Does this sound very compatible with a culture whose motto is “I have rights, therefore I am?” No, not at all. It sounds like something that threatens to undermine and subvert such a culture, something that might very well turn it on its head. The world defines justice as the extension of rights. But Jesus stands among us today as says, “But I say to you …” Jesus invites us beyond rights and beyond technical justice and beyond mere righteousness to something higher and deeper and more transcendent, to a place where the walls of division and the chains of slavery to sin can be shattered. When we push through the demands of mere justice and righteousness and into the territory that Jesus invites us to occupy, we tap into the saving power of God to break the bonds that enslave us to division and sin.
By way of illustration, let me give just one example of a conspicuous failure to lean into this teaching of Our Lord. Most of you are aware of the tremendous conflict that has engulfed the Episcopal Church over about the last fifteen years. People who had worshiped together in the same pews and at the same altars 20 years ago found themselves on the opposite sides of nasty and protracted lawsuits in the secular courts. It was a terrible witness to the world. Tens of millions of dollars have been squandered in legal battles over real estate. Neither those who have remained in the Episcopal Church nor those who have moved on can claim to have clean hands; some of both have been both plaintiffs and defendants. It will be at least a century, I would imagine, before our descendants can look dispassionately on this time in the church’s life and begin to piece things back together. Tremendous damage has been done. At least two or three times during that cycle of litigation, this passage from Matthew has come up in the Sunday lectionary, but we can be forgiven for wondering whether anybody was paying attention. “But I say to you, if someone occupies your church, offer them the parish hall as well. If someone sues you for your checking account, include your savings account in the settlement. Love your enemies, and pray for those who persecute you.” What if … what if?
I’m enough of a believer in divine grace to hope that such a dark blot on our past does not have to rule our future. I have enough faith in God’s redemptive purposes to hope that the church throughout the world may yet lay hold of the truth that the only identity that matters is the identity we receive in baptism, where we are sealed by the Holy Spirit and marked as Christ’s own forever. When we operate in that identity, we make ourselves available to effectively announce to the world the coming of the Kingdom of God. We don’t even have to do anything, actually, if we’re truly operating in our baptismal identity, we just have to be, and the Holy Spirit will close the deal. In our common life in Christ, we can be a channel of hope that there is a better way for men and women and children to get along with one another in community. We become witnesses that there is someone who can bridge gaps that appear unbridgeable—because there is power in weakness, there is gain in loss, there is victory in surrender, and there is life in death.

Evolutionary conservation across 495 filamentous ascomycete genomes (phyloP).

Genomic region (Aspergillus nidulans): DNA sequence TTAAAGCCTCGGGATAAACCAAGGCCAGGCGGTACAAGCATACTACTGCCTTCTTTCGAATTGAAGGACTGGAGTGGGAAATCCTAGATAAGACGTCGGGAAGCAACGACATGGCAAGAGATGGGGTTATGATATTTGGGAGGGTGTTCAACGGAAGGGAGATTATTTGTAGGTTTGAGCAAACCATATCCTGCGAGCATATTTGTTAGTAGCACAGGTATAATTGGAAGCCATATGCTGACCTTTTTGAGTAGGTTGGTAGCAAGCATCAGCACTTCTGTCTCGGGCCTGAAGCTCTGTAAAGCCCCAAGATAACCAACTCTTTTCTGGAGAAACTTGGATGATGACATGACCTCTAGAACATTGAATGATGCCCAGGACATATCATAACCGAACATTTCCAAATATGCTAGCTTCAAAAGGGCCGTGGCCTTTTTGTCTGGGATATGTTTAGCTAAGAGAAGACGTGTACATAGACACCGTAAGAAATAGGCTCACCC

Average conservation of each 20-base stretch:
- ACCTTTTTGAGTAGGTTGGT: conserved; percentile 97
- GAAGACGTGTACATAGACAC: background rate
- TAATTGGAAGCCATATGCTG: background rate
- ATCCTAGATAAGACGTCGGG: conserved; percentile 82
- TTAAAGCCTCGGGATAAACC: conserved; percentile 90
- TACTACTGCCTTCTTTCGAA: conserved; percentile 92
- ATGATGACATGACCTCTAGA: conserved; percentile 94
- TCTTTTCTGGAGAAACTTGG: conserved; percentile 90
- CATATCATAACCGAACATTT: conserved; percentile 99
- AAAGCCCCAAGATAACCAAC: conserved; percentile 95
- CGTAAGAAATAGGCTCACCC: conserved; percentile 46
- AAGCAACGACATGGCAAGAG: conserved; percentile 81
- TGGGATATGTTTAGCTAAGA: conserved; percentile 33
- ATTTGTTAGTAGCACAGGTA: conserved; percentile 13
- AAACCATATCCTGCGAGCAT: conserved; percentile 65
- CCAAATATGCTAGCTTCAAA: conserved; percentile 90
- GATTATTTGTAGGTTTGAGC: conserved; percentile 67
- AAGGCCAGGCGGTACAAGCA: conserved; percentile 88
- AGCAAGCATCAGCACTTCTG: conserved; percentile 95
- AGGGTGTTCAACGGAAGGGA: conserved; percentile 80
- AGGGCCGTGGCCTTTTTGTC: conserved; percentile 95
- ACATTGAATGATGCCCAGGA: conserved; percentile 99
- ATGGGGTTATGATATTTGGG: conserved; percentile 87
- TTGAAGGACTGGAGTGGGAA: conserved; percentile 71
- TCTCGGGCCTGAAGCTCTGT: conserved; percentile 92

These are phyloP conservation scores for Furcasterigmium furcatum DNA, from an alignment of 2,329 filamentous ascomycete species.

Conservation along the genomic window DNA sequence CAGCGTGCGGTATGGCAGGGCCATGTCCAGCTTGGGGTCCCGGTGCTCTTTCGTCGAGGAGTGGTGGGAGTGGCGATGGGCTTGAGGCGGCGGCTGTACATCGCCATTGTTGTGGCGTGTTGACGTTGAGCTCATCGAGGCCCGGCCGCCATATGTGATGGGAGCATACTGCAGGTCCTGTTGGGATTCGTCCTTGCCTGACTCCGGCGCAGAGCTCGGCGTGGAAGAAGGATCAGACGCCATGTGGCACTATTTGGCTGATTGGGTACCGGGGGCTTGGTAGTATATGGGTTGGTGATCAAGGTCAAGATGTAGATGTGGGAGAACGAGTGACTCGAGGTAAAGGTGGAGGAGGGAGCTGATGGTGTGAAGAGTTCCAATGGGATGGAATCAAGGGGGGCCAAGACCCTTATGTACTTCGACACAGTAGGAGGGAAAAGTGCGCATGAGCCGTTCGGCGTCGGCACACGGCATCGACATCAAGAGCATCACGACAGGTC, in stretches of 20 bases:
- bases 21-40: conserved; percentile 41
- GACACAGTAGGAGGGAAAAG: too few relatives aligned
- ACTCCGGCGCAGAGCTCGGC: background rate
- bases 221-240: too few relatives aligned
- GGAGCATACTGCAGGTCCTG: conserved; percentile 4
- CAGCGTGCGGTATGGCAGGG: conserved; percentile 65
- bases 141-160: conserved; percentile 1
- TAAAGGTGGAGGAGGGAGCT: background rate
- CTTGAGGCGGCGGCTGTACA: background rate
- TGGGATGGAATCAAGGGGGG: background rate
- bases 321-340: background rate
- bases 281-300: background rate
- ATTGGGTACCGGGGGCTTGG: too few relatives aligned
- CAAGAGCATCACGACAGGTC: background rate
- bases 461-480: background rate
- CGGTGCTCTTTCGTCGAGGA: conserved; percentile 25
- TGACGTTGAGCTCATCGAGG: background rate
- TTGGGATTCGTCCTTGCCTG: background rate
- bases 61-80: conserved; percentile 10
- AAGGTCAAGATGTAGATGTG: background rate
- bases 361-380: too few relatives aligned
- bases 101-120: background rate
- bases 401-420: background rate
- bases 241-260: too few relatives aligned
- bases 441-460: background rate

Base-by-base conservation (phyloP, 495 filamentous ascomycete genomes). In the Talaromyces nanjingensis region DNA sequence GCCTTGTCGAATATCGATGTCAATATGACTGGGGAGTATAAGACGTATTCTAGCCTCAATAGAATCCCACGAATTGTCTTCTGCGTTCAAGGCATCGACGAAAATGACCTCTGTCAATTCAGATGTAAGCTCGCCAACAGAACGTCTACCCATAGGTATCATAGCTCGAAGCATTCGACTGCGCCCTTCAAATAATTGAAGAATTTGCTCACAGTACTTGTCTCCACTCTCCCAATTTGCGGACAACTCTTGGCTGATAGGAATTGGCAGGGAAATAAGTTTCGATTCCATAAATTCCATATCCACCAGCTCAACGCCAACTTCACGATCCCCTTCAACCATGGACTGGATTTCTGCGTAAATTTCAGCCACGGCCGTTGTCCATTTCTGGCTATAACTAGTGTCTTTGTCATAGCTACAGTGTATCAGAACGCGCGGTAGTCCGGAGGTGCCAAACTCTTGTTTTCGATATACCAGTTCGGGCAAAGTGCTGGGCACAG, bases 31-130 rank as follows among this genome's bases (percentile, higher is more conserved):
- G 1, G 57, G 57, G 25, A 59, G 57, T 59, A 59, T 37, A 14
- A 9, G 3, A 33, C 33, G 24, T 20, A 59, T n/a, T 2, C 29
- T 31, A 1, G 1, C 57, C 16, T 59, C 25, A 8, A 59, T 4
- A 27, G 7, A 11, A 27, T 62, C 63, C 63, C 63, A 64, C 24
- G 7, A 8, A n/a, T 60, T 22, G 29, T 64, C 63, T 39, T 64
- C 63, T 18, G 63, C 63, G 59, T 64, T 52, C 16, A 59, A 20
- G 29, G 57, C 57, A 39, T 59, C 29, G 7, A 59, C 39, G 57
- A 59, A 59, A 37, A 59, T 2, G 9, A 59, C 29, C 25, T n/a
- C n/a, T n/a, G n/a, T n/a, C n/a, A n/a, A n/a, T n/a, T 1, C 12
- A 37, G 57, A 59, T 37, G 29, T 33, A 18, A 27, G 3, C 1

Jesus constantly invites us to a quality of life that is more wonderful than we even know how to ask for, more splendid than we can even imagine. That collect for Christ the King that describes the human condition as “divided and enslaved by sin” goes on to voice the petition that we might be “freed and brought together” under the “most gracious rule” of Christ our King. This is precisely what today’s liturgy calls us to. May we be desperate enough to accept the invitation. Amen.
Saturday, February 18, 2017
The centerpiece of today's agenda was the regular quarterly meeting of the Diocesan Council, so I arrived at the office-cathedral complex around 9:15 to make preparations for the Eucharist and take a last-minute look at council-related business. We celebrated a votive Mass "For the Nation" at 10am, which seem appropriate given the general level of political angst in the air these days. The council meeting itself was the first under the new canons, which pare down membership considerably. I think I can safely say it was an unusually productive and fruitful meeting. We amended the 2017 budget to fund some new ministry initiatives about which I am quite excited. Following the meeting I had lunch with the two co-chairs (and thus far only members) of the Department of Mission, newly-configured as the canonical heir to the former Department of General Mission Strategy. We discussed some possibilities for fully staffing the department (one more layperson and two clergy) and began the work of developing a format for the now canonically-mandated Mission Strategy Report to be filed annually by each of the Eucharistic Communities.
Friday, February 17, 2017
- Morning Prayer in the cathedral.